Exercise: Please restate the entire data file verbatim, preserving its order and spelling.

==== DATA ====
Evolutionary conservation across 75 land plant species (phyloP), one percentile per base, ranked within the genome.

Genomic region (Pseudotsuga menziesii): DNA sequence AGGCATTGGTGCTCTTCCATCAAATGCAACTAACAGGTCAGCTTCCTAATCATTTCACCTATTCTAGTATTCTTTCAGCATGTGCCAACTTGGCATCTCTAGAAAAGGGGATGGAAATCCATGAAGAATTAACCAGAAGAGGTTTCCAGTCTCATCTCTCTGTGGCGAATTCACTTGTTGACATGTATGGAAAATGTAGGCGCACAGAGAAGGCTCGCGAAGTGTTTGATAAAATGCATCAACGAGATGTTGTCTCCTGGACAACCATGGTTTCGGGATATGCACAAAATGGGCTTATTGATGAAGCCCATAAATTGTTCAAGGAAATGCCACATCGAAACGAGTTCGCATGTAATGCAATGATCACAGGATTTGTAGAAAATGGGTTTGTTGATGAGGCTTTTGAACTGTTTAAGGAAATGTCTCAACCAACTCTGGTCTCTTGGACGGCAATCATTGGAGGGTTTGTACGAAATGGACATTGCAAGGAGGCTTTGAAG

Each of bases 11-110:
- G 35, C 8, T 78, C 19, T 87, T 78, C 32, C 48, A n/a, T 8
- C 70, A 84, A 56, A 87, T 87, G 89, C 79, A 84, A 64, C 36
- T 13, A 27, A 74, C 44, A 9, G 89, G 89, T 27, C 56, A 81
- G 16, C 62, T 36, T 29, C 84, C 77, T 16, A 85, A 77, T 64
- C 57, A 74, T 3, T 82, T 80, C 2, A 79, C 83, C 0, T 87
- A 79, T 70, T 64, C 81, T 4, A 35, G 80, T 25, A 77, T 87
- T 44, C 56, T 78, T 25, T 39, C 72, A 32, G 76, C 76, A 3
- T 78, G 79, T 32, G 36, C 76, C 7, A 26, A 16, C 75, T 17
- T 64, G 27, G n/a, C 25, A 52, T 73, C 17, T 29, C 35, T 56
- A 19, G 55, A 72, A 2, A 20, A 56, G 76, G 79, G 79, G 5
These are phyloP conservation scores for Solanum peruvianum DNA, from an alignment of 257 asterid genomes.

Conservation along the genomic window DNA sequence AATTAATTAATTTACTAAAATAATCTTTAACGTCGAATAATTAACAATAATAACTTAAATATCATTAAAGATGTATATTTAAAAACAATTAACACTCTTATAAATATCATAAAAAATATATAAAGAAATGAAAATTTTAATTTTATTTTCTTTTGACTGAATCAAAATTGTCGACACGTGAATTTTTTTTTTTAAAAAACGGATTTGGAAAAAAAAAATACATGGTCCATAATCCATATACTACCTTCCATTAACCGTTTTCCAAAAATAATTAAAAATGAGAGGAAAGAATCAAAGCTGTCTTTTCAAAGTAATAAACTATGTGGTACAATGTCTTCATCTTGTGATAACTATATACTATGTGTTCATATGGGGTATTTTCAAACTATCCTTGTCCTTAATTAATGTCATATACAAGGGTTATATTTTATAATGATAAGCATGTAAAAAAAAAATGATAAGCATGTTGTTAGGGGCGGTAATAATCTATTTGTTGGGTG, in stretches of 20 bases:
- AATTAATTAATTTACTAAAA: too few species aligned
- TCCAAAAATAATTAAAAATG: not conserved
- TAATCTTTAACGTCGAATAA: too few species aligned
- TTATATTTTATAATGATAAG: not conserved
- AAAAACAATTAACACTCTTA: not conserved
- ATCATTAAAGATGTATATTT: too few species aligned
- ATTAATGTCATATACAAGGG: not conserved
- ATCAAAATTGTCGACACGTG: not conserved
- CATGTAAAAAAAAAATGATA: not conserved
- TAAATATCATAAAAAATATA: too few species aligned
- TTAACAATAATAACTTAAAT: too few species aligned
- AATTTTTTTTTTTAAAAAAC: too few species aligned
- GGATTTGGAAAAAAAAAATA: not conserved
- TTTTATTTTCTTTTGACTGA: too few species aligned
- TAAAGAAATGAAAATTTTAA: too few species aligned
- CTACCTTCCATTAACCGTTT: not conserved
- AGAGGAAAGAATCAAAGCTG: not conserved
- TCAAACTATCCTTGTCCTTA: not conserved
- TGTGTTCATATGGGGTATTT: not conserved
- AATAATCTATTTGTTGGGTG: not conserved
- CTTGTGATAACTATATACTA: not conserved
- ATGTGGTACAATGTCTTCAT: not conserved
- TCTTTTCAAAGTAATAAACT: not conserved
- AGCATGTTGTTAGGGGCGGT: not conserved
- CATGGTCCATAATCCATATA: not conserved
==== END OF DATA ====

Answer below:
Evolutionary conservation across 75 land plant species (phyloP), one percentile per base, ranked within the genome.

Genomic region (Pseudotsuga menziesii): DNA sequence AGGCATTGGTGCTCTTCCATCAAATGCAACTAACAGGTCAGCTTCCTAATCATTTCACCTATTCTAGTATTCTTTCAGCATGTGCCAACTTGGCATCTCTAGAAAAGGGGATGGAAATCCATGAAGAATTAACCAGAAGAGGTTTCCAGTCTCATCTCTCTGTGGCGAATTCACTTGTTGACATGTATGGAAAATGTAGGCGCACAGAGAAGGCTCGCGAAGTGTTTGATAAAATGCATCAACGAGATGTTGTCTCCTGGACAACCATGGTTTCGGGATATGCACAAAATGGGCTTATTGATGAAGCCCATAAATTGTTCAAGGAAATGCCACATCGAAACGAGTTCGCATGTAATGCAATGATCACAGGATTTGTAGAAAATGGGTTTGTTGATGAGGCTTTTGAACTGTTTAAGGAAATGTCTCAACCAACTCTGGTCTCTTGGACGGCAATCATTGGAGGGTTTGTACGAAATGGACATTGCAAGGAGGCTTTGAAG

Each of bases 11-110:
- G 35, C 8, T 78, C 19, T 87, T 78, C 32, C 48, A n/a, T 8
- C 70, A 84, A 56, A 87, T 87, G 89, C 79, A 84, A 64, C 36
- T 13, A 27, A 74, C 44, A 9, G 89, G 89, T 27, C 56, A 81
- G 16, C 62, T 36, T 29, C 84, C 77, T 16, A 85, A 77, T 64
- C 57, A 74, T 3, T 82, T 80, C 2, A 79, C 83, C 0, T 87
- A 79, T 70, T 64, C 81, T 4, A 35, G 80, T 25, A 77, T 87
- T 44, C 56, T 78, T 25, T 39, C 72, A 32, G 76, C 76, A 3
- T 78, G 79, T 32, G 36, C 76, C 7, A 26, A 16, C 75, T 17
- T 64, G 27, G n/a, C 25, A 52, T 73, C 17, T 29, C 35, T 56
- A 19, G 55, A 72, A 2, A 20, A 56, G 76, G 79, G 79, G 5
These are phyloP conservation scores for Solanum peruvianum DNA, from an alignment of 257 asterid genomes.

Conservation along the genomic window DNA sequence AATTAATTAATTTACTAAAATAATCTTTAACGTCGAATAATTAACAATAATAACTTAAATATCATTAAAGATGTATATTTAAAAACAATTAACACTCTTATAAATATCATAAAAAATATATAAAGAAATGAAAATTTTAATTTTATTTTCTTTTGACTGAATCAAAATTGTCGACACGTGAATTTTTTTTTTTAAAAAACGGATTTGGAAAAAAAAAATACATGGTCCATAATCCATATACTACCTTCCATTAACCGTTTTCCAAAAATAATTAAAAATGAGAGGAAAGAATCAAAGCTGTCTTTTCAAAGTAATAAACTATGTGGTACAATGTCTTCATCTTGTGATAACTATATACTATGTGTTCATATGGGGTATTTTCAAACTATCCTTGTCCTTAATTAATGTCATATACAAGGGTTATATTTTATAATGATAAGCATGTAAAAAAAAAATGATAAGCATGTTGTTAGGGGCGGTAATAATCTATTTGTTGGGTG, in stretches of 20 bases:
- AATTAATTAATTTACTAAAA: too few species aligned
- TCCAAAAATAATTAAAAATG: not conserved
- TAATCTTTAACGTCGAATAA: too few species aligned
- TTATATTTTATAATGATAAG: not conserved
- AAAAACAATTAACACTCTTA: not conserved
- ATCATTAAAGATGTATATTT: too few species aligned
- ATTAATGTCATATACAAGGG: not conserved
- ATCAAAATTGTCGACACGTG: not conserved
- CATGTAAAAAAAAAATGATA: not conserved
- TAAATATCATAAAAAATATA: too few species aligned
- TTAACAATAATAACTTAAAT: too few species aligned
- AATTTTTTTTTTTAAAAAAC: too few species aligned
- GGATTTGGAAAAAAAAAATA: not conserved
- TTTTATTTTCTTTTGACTGA: too few species aligned
- TAAAGAAATGAAAATTTTAA: too few species aligned
- CTACCTTCCATTAACCGTTT: not conserved
- AGAGGAAAGAATCAAAGCTG: not conserved
- TCAAACTATCCTTGTCCTTA: not conserved
- TGTGTTCATATGGGGTATTT: not conserved
- AATAATCTATTTGTTGGGTG: not conserved
- CTTGTGATAACTATATACTA: not conserved
- ATGTGGTACAATGTCTTCAT: not conserved
- TCTTTTCAAAGTAATAAACT: not conserved
- AGCATGTTGTTAGGGGCGGT: not conserved
- CATGGTCCATAATCCATATA: not conserved